Friday, 7 December 2018

Bullying Taken To A New Level

A One-Person Retirement Machine

A spotlight has been turned on a one man (err, person) retirement machine--Dianne Maxwell.  She serves as the country's Retirement Commissioner and effectively reports to herself.  She is a one man (err, person) Commissioner with a bunch of staff.

Newsroom has published an expose of Maxwell's management style.  Few could question her effectiveness.  She apparently believes that her primary responsibility is to push and shove as many of her staff into retirement as possible.  How does she do this?  Allegedly by bullying her staff into resigning.
A government agency run by one, all-powerful commissioner has experienced an eye-watering turnover of staff. A Newsroom investigation has uncovered allegations from more than a dozen former staff who say their boss, Diane Maxwell, has overseen a culture of bullying and management which impacted the health and wellbeing of multiple staff. [Newsroom]
It would appear that Maxwell has taken a plain and simple view of the place and function of the Retirement Commission.  She aims to see as many staff as possible retire out of its ranks, to be replaced by "fresh meat" which in turn will be entering the ranks of the retired shortly.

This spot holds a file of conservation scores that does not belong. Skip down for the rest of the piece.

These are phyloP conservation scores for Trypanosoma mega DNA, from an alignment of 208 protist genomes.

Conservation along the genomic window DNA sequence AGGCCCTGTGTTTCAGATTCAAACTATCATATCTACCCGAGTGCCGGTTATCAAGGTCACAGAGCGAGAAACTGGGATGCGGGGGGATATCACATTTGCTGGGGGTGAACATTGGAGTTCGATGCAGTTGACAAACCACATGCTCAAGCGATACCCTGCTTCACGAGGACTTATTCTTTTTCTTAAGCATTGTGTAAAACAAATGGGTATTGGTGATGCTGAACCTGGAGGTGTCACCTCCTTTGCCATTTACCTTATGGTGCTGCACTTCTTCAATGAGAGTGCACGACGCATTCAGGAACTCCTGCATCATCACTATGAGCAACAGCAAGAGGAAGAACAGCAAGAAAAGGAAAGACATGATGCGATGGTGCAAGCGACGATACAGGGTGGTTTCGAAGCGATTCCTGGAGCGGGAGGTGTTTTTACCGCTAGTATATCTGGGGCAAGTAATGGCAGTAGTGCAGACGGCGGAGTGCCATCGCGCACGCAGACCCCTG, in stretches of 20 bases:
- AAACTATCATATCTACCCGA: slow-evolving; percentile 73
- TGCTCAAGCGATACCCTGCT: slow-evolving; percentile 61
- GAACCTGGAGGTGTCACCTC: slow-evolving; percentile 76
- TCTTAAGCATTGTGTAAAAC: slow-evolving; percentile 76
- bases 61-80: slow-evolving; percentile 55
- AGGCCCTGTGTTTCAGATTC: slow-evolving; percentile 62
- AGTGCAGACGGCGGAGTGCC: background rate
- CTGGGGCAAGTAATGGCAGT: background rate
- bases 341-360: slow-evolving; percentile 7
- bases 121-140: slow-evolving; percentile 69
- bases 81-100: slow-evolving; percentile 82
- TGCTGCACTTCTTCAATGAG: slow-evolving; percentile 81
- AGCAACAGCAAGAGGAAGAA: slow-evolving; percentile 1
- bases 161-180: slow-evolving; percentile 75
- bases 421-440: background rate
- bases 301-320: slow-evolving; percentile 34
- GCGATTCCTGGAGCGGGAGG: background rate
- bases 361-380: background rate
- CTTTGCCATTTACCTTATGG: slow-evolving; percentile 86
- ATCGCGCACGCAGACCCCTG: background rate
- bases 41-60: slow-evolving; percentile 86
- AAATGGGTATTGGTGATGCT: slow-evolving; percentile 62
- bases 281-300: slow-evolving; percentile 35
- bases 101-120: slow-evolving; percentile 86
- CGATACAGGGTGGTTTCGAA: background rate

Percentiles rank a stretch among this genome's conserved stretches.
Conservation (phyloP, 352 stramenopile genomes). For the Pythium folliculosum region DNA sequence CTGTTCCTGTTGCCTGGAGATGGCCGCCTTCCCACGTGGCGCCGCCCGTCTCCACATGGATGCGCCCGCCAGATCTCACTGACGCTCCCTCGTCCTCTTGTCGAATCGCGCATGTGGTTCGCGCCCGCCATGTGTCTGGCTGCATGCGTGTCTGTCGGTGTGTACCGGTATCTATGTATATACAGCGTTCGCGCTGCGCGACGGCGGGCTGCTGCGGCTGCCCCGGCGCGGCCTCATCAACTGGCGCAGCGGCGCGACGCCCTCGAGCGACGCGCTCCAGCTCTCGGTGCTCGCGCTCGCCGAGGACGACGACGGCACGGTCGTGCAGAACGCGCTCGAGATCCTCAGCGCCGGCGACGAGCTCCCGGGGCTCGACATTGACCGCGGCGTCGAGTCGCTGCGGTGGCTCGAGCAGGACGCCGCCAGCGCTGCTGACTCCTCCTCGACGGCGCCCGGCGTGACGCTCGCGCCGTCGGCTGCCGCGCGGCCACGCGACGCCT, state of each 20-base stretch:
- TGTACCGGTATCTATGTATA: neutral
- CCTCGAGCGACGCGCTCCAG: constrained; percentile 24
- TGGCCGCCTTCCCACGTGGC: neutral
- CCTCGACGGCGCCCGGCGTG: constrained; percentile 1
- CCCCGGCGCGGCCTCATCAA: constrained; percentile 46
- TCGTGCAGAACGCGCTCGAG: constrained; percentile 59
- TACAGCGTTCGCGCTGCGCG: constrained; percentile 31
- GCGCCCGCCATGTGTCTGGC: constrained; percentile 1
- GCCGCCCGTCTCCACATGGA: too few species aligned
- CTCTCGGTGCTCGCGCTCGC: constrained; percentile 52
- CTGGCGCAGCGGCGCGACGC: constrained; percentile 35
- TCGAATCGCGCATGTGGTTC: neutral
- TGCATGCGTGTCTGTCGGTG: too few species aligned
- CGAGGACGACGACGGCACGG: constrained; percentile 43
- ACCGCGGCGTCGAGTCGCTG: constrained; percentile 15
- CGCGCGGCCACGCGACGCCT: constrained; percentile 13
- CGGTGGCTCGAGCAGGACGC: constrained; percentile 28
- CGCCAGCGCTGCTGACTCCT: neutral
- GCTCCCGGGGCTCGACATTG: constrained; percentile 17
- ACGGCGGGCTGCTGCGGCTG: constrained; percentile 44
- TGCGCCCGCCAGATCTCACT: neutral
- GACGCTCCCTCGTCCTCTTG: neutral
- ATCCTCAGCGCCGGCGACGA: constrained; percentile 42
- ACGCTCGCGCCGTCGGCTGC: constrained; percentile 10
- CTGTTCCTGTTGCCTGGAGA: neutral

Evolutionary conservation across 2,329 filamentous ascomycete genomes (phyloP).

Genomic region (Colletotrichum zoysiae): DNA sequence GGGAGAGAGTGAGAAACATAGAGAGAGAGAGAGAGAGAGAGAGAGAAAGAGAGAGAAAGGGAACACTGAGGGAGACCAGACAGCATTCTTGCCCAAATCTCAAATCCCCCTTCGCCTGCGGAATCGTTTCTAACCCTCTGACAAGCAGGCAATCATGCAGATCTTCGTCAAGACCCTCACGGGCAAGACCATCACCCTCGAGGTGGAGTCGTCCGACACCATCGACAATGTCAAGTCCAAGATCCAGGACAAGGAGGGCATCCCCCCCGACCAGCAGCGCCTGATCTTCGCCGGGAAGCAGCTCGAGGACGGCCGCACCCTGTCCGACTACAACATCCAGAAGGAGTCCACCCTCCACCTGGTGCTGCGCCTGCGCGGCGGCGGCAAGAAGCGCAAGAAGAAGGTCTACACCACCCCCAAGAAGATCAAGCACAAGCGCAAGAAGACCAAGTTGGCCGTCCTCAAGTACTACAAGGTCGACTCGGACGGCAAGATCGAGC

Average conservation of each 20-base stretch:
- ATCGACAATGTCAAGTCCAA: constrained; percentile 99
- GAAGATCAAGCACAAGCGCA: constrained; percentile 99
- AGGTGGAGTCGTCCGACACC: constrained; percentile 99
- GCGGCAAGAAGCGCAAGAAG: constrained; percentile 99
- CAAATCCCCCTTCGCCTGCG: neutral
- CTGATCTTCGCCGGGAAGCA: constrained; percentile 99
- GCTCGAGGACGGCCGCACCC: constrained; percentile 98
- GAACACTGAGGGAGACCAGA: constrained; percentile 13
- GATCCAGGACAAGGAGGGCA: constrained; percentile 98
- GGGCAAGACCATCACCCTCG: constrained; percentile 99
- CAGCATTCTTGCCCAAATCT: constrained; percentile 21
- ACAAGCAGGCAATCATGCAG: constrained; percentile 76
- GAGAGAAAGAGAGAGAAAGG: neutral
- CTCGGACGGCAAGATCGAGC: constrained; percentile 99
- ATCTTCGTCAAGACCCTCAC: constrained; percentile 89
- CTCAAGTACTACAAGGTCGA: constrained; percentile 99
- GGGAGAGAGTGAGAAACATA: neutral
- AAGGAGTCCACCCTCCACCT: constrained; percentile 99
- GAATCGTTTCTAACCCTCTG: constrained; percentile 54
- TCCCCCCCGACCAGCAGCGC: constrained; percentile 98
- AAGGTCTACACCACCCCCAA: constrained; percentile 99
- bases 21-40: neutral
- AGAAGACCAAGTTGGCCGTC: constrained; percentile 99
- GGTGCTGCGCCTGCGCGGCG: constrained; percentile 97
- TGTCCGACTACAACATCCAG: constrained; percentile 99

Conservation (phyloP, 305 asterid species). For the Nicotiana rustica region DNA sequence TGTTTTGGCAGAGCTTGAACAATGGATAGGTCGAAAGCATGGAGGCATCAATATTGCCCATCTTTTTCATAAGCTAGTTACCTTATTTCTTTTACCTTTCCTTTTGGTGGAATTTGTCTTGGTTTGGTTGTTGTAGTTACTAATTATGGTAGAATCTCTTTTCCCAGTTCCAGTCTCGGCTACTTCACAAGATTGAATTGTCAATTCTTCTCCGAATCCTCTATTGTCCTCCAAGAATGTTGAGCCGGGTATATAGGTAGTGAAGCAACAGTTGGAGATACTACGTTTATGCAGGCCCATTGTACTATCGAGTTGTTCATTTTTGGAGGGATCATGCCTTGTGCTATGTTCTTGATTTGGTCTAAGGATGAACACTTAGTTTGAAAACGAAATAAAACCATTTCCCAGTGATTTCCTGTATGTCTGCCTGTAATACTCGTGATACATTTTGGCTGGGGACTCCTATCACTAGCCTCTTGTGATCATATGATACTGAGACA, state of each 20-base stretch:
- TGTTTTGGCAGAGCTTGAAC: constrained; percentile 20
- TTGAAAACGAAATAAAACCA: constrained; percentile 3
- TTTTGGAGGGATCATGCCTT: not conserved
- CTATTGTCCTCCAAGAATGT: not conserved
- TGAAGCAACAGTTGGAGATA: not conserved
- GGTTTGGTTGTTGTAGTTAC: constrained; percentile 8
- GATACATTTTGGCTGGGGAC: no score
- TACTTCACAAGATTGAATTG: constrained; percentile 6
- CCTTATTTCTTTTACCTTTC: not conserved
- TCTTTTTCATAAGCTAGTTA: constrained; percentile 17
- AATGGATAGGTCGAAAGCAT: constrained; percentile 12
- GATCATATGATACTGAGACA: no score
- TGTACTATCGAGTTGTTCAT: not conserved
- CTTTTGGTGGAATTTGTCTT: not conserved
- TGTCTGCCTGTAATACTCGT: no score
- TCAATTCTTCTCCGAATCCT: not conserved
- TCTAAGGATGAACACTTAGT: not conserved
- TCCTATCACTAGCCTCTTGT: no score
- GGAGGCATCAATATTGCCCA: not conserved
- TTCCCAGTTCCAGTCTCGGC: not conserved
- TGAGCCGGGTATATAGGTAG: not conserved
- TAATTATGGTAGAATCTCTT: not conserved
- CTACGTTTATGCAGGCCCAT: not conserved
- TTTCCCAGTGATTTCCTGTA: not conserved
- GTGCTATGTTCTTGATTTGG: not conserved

Newsroom has spoken to more than a dozen former employees who have shared their own experiences of working for Maxwell.  The details they share, like having work ripped up in front of them, being publicly shamed during meetings, and walking on eggshells, unsure “which Diane” would show up at work on any given day are concerning, but the pattern over many staff, is alarming.  One said they and others in the public sector referred to the organisation as The Commission for Diane Maxwell.  Almost half the commission's staff left in the past financial year. Over the five years, there has been an average of 44 percent of staff quitting or departing.
 An average (per year?) of 44% of staff quitting.  An outstanding achievement towards swelling the ranks of the retired. 

If there were ever a "climate" in which allegations of work place bullying would attract critical attention--especially in the ranks of those employed by the State and its vast bureaucracy--it would be now.  But it seems to us that we need to see this in a broader context.  Maxwell is an expert at moving people out of work into retirement.  She ought to receive the highest public service medal. 

Maxwell definitely deserves public recognition for her services towards getting people into retirement. You know, the same the kind of recognition which was given to "headsmen" at the time of Henry VIII.

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